Welcome to the Enterprise DevOps Blog
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Delivering quality software on-time and on-target is hard. With so many stakeholders involved, it's no wonder. Each has different perspectives, cultures, languages, priorities, and work cadences. Since changes can cause breakage, bureaucracy flourishes which limits the ability of the business to compete and meet the needs of their customers.
Of course this is something of a caricature, but it does highlight one of the key problems in software delivery: the existing organizational silos, processes, and technologies often do more to keep the stakeholders apart than to foster collaboration. To put it mildly, there are tremendous opportunities for improvement in the world of enterprise software delivery. Cycle times run way too long; defects due to misconfigured infrastructure and middleware waste time, money and effort; developers have a hard time diagnosing and fixing production errors because they can’t get access to similarly configured systems; production teams can’t depend on build quality, etc.
Practices such as iterative and agile software development primarily focused on the gap between the first two stakeholder groups – the business and the development teams. Frequent iterations, feedback from business stakeholders early and often, and a focus on quality all help teams communicate and collaborate towards a common outcome: working software that provides business value. All too often, the collaboration does not include the operations teams. Enter DevOps. DevOps is an emerging set of principles and practices aimed at the second gap – between development and operations. Conceptually, DevOps extends the practices of agile to include the deployment and management phases of the lifecycle.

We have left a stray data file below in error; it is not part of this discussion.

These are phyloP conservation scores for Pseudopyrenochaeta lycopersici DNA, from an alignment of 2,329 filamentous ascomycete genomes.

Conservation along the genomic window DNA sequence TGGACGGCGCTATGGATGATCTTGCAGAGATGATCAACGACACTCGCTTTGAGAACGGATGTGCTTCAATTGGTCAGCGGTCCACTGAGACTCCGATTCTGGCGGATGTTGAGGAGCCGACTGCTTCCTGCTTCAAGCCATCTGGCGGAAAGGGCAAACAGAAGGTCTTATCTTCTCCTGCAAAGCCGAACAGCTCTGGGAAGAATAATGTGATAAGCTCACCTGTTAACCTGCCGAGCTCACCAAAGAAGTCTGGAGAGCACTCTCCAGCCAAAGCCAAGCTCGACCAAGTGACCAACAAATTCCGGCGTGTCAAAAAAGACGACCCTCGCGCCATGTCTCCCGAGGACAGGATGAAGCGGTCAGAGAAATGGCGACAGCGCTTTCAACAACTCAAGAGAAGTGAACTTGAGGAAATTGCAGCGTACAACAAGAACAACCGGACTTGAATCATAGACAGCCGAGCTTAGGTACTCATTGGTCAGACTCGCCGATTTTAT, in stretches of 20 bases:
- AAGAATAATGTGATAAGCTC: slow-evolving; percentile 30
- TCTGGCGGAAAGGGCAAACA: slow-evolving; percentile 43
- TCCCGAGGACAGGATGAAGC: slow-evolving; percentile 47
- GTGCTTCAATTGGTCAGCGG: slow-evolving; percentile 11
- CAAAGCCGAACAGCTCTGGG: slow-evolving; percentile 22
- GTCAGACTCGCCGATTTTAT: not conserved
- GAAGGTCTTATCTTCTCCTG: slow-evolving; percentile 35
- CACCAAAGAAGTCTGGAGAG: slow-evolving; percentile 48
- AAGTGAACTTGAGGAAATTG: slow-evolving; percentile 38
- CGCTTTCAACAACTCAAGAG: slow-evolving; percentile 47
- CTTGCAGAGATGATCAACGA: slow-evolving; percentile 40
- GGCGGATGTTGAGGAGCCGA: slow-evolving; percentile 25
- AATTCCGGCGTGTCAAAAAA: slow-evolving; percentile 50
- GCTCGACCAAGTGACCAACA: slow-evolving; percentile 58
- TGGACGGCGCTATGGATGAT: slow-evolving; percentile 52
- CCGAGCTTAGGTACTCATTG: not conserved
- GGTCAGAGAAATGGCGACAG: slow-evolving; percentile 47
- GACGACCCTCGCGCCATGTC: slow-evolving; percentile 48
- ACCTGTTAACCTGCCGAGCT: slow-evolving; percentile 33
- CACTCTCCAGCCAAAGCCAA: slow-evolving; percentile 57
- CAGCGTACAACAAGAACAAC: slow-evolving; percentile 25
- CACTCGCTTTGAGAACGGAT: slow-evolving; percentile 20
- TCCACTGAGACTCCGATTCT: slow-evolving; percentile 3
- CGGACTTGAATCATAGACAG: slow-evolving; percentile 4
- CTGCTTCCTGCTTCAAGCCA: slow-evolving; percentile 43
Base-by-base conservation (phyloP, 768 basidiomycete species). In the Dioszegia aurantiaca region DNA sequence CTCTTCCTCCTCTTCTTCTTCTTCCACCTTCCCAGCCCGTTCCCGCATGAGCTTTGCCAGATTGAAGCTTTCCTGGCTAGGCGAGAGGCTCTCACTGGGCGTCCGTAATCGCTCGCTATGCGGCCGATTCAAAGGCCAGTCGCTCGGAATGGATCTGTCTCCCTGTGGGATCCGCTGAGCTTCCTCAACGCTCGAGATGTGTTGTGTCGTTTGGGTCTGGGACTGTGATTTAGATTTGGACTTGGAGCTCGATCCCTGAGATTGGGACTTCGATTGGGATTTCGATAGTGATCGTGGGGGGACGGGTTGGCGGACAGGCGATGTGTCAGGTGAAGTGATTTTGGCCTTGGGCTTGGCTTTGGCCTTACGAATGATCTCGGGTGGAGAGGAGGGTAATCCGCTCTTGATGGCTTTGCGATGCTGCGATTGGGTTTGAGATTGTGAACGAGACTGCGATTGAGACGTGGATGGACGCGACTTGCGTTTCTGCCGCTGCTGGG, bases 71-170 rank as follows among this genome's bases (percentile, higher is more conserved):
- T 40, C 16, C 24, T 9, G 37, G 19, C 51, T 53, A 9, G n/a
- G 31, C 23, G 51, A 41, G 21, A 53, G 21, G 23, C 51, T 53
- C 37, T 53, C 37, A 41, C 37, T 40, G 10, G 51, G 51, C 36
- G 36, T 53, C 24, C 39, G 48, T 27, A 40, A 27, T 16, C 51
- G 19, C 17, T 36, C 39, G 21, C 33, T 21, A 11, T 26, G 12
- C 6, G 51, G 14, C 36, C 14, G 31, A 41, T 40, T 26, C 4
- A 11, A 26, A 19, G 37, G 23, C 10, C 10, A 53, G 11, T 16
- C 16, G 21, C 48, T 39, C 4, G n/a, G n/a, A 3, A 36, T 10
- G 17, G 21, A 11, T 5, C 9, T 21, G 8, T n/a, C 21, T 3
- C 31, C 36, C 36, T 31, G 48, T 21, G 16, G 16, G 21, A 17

As we’ve already discussed, a disciplined approach to DevOps is critical for enterprises to successfully bridge this gap -- at least as critical as a disciplined approach to agile development is. Practices such as continuous build, test, integration, and delivery can help organizations move more quickly – but those need to be coupled with appropriate governance, versioning, and quality checks. Malleable cloud infrastructure lets us easily stand up new infrastructure – but that infrastructure needs to be designed in collaboration between development and operations to ensure that it meets everyone’s objectives. In general, we need to combine technologies and practices that encourage speed with mechanisms that increase visibility and reduce risk. That is Enterprise DevOps.
With announcements such as our forthcoming Smart Cloud Continuous Delivery beta, IBM is starting to pay much more attention to the emerging DevOps movement. In this blog, members of the IBM DevOps community will share our latest thinking on DevOps and how it can be applied at enterprise scale. The focus will not be on products. We will try to talk equally about the changes in people, process, and technology that are necessary to help businesses accelerate their software delivery lifecycle. We look forward to comments and feedback from anyone interested in this topic – customers, business partners, analysts, and even competitors. We hope this blog becomes an interesting forum for conversation about the emerging topic of Enterprise DevOps.